After the release of their gold-selling 1973 debut record, Pronounced ‘Lĕh-‘nérd ‘Skin-‘nérd, and subsequent triumphant opening slot on the Who’s Quadrophenia tour, they no longer were a struggling “little” band. Lynyrd Skynyrd had conquered the international rock scene, convincingly. With the release of their sophomore set, the boys from Jacksonville were positioned to “close the deal” in a big way. And 45 years ago this week (April 15, 1974), they delivered a platinum-selling slam dunk.

Produced by Blood, Sweat & Tears co-founder, Al Kooper, Second Helping was brimming with southern-bred authenticity and — great songs. Kicking off with the iconic chart-buster, “Sweet Home Alabama,” the eight cut collection sounded raw, and felt real.

Fueled by Gary Rossington, Allen Collins and Ed King’s heart-stopping triple-threat guitar riffs, beefed-up by Leon Wilkeson’s fast-ass bass lines and glossed to perfection by Billy Powell’s warm Fender Rhodes and rib-tickling piano work, the LP absolutely crackled with urgency.

A rock anthem know by millions the world over, this is “Sweet Home Alabama.”


For many (myself included), the most engaging component of the Skynyrd brand — particularly on Second Helping was the unique storytelling aspect of the songs. Leading that charge, the band’s legendary frontman, the late Ronnie Van Zant. His notoriety as a master storyteller had been cemented on the group’s debut. On record #2, his distinguished reputation was enhanced further. Peppered with gritty growls and hell-raisin’ woo-hoos, Van Zant’s vivid tales were honest and pure. In terms of his lyrics, he simply couldn’t lie. Whatever Ronnie Van Zant was “selling,” I was “buying,” hook, line and sinker.

Although “Sweet Home” was (and still is) a super-hit, other Second Helping slices were (and still are) equally satisfying. A heartfelt, blues-inspired love song, “I Need You” is a gorgeous piece of work, along with “The Ballad of Curtis Loew”— the blues-driven tribute to “a black man with white curly hair and an old dobro.”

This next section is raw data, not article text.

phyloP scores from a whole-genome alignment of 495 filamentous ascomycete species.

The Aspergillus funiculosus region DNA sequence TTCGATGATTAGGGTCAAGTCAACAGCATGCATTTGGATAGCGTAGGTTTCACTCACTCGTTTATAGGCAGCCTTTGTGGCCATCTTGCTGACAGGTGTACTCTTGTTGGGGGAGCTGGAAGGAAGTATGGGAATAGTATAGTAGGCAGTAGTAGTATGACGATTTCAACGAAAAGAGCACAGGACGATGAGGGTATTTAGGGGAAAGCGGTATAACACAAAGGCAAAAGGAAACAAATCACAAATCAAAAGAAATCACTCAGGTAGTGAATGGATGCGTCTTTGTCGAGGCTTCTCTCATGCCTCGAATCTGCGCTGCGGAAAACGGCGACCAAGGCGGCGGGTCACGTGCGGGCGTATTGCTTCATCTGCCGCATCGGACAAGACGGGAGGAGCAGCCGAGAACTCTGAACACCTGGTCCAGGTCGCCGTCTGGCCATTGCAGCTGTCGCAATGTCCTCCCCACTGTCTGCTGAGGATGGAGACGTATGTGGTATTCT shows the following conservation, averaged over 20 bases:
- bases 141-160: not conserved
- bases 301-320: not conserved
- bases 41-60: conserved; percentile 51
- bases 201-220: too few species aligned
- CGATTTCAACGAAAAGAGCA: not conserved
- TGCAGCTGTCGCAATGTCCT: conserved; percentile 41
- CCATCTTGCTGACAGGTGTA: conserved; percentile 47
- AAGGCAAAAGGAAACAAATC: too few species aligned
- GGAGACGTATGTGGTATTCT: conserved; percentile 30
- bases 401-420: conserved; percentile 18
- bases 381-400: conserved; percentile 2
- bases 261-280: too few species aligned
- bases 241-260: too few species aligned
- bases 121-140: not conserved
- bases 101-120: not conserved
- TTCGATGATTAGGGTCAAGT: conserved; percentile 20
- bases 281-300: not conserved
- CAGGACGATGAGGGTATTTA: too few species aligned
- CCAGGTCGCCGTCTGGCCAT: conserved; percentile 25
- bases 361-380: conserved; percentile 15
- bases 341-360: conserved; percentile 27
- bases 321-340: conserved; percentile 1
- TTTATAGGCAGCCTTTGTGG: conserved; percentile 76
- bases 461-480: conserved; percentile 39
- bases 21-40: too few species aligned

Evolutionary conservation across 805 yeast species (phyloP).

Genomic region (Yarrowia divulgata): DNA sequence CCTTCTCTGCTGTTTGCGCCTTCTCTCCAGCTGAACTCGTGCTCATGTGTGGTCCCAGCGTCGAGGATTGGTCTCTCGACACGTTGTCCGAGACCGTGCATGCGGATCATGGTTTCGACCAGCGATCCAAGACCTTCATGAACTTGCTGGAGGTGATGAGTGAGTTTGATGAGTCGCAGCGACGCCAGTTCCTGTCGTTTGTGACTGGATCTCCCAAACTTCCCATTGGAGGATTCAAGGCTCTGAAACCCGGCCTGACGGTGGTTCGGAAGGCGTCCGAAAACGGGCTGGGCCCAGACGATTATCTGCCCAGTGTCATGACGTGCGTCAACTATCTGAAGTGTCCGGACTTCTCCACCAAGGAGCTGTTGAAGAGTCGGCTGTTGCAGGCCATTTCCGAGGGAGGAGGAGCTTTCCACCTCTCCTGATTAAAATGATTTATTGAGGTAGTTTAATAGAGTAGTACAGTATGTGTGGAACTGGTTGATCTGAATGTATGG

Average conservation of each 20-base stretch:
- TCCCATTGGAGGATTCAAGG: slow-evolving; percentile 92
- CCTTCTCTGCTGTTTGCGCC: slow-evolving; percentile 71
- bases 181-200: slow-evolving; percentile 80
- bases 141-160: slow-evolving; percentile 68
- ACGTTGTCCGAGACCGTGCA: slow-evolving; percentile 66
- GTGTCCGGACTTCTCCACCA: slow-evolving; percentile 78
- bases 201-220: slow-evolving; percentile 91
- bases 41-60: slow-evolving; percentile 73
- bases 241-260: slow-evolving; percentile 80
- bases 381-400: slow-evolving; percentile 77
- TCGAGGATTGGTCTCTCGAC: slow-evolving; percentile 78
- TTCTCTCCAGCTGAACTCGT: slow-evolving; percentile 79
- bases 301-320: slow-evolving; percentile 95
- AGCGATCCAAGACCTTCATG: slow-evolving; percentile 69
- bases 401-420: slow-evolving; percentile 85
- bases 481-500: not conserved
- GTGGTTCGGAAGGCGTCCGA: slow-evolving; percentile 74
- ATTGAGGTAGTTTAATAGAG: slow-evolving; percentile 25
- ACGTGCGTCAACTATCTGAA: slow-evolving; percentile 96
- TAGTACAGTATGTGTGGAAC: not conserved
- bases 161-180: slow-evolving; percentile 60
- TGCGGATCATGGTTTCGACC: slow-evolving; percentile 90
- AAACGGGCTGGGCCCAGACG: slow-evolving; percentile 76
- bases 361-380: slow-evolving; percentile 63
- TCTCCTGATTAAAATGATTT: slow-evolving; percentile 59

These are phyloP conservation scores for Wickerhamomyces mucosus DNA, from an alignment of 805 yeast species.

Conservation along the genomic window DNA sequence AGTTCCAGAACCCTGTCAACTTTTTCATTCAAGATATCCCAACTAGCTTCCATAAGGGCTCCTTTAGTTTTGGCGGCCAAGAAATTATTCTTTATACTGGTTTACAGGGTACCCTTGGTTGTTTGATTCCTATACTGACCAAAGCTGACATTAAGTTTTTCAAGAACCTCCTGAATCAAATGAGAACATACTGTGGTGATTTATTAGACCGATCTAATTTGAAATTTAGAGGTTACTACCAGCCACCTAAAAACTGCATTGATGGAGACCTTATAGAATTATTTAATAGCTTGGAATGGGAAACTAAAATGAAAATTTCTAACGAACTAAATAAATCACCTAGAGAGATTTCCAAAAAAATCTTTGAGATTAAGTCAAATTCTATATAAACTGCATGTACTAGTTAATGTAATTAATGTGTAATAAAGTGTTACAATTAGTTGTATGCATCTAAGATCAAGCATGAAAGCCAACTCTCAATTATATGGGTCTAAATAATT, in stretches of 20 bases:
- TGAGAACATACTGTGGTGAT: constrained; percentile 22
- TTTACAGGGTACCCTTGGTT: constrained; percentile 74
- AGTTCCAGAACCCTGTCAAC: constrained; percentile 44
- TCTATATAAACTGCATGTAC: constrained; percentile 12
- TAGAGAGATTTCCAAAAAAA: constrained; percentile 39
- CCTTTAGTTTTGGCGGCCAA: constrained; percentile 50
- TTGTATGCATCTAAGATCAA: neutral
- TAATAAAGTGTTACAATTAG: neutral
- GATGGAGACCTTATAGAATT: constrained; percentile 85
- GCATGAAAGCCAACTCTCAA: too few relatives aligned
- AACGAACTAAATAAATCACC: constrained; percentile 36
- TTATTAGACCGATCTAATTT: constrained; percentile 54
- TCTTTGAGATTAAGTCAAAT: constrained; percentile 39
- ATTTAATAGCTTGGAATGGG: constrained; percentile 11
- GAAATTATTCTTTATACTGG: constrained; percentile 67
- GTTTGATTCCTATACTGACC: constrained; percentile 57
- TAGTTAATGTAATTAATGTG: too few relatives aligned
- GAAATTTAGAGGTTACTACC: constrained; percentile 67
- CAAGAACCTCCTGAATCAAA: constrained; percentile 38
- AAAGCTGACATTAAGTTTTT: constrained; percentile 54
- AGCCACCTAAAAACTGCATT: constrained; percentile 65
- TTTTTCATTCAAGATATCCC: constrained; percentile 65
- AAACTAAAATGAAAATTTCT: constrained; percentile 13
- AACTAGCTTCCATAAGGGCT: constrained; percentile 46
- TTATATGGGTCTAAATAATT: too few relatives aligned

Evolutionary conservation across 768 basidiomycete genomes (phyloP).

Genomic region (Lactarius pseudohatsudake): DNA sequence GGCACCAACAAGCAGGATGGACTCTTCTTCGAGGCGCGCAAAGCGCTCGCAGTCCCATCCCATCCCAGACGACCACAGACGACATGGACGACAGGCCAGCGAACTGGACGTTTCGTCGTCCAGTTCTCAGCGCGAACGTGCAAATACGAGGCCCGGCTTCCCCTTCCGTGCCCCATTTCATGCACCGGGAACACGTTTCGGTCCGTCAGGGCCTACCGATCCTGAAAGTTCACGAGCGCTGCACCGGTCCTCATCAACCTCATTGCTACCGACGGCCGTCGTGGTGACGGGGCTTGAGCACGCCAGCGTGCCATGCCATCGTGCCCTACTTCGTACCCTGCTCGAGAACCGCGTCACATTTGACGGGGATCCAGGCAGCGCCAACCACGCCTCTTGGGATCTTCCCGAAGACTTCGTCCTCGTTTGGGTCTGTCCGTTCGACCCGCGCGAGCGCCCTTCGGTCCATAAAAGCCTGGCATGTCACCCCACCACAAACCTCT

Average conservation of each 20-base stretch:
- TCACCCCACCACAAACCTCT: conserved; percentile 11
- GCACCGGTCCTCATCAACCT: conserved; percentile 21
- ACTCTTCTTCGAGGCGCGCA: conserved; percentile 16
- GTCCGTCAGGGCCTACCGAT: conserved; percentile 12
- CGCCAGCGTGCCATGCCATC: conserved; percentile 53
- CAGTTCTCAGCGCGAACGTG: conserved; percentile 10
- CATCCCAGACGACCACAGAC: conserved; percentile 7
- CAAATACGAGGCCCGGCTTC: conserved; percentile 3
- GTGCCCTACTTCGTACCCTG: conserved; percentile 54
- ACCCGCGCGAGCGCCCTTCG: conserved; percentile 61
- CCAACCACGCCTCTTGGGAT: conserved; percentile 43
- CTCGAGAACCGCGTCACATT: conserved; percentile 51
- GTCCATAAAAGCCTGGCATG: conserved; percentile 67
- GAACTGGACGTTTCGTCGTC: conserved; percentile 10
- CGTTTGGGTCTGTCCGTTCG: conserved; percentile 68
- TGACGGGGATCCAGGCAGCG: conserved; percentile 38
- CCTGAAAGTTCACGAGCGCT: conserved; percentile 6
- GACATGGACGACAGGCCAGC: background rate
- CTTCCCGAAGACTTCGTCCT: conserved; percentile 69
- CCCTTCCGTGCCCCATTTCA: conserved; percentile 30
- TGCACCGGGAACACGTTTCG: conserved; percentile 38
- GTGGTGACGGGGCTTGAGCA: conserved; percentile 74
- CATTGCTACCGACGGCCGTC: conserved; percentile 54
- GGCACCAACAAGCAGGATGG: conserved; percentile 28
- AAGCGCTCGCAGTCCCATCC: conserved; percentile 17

Still one the heaviest and nastiest riff-driven tracks this side of the Florida/Georgia line, “Workin’ for MCA” reveals the band’s first-hand experience of signing to a major record label, while “Don’t Ask Me No Questions” spells out Van Zant’s frustration with his newfound stardom and evaporating privacy — “I got to find a break in this action, or else I’m gonna lose my mind.”

A shot of the band in 1974.

A riveting cautionary tale of heroine use, “The Needle and the Spoon” and the dirty back porch-birthed boogie of “Swamp Music” also make for sizzling highlights. Second Helping concludes with a remake of the J.J. Cale classic, “Call Me the Breeze” — a gloriously raucous rendition that sounds like the soundtrack to a Saturday night barroom brawl.

In sum, Second Helping oozes ALL thriller and NO filler. 45 years on, it remains a timeless testament to one of rock’s most endearing bands.

Second Helping Track Listing:

Side One:
01. Sweet Home Alabama (4:43)
02. I Need You (6:55)
03. Don’t Ask Me No Questions (3:29)
04. Workin’ for MCA (4:49)

Side Two:
01. The Ballad of Curtis Loew (4:51)
02. Swamp Music (3:31)
03. The Needle and the Spoon (3:53)
04. Call Me the Breeze (5:09)

Run Time: 37:15
Release Date: April 15, 1974
Record Label: MCA

Author

Christopher Long is a celebrated author, entertainment writer, TV / radio contributor, award-winning musician, popular speaker and international missionary. Referred to once as "the rock and roll Erma Bombeck," Long is known for his conversational, common sense writing style and possessing a passion for sharing his unique perspectives on pop culture, faith and politics. Raised in Missouri's rugged Ozark Mountains and on Florida's sunny Space Coast, Long currently lives near Cocoa Beach. (AuthorChristopherLong@yahoo.com)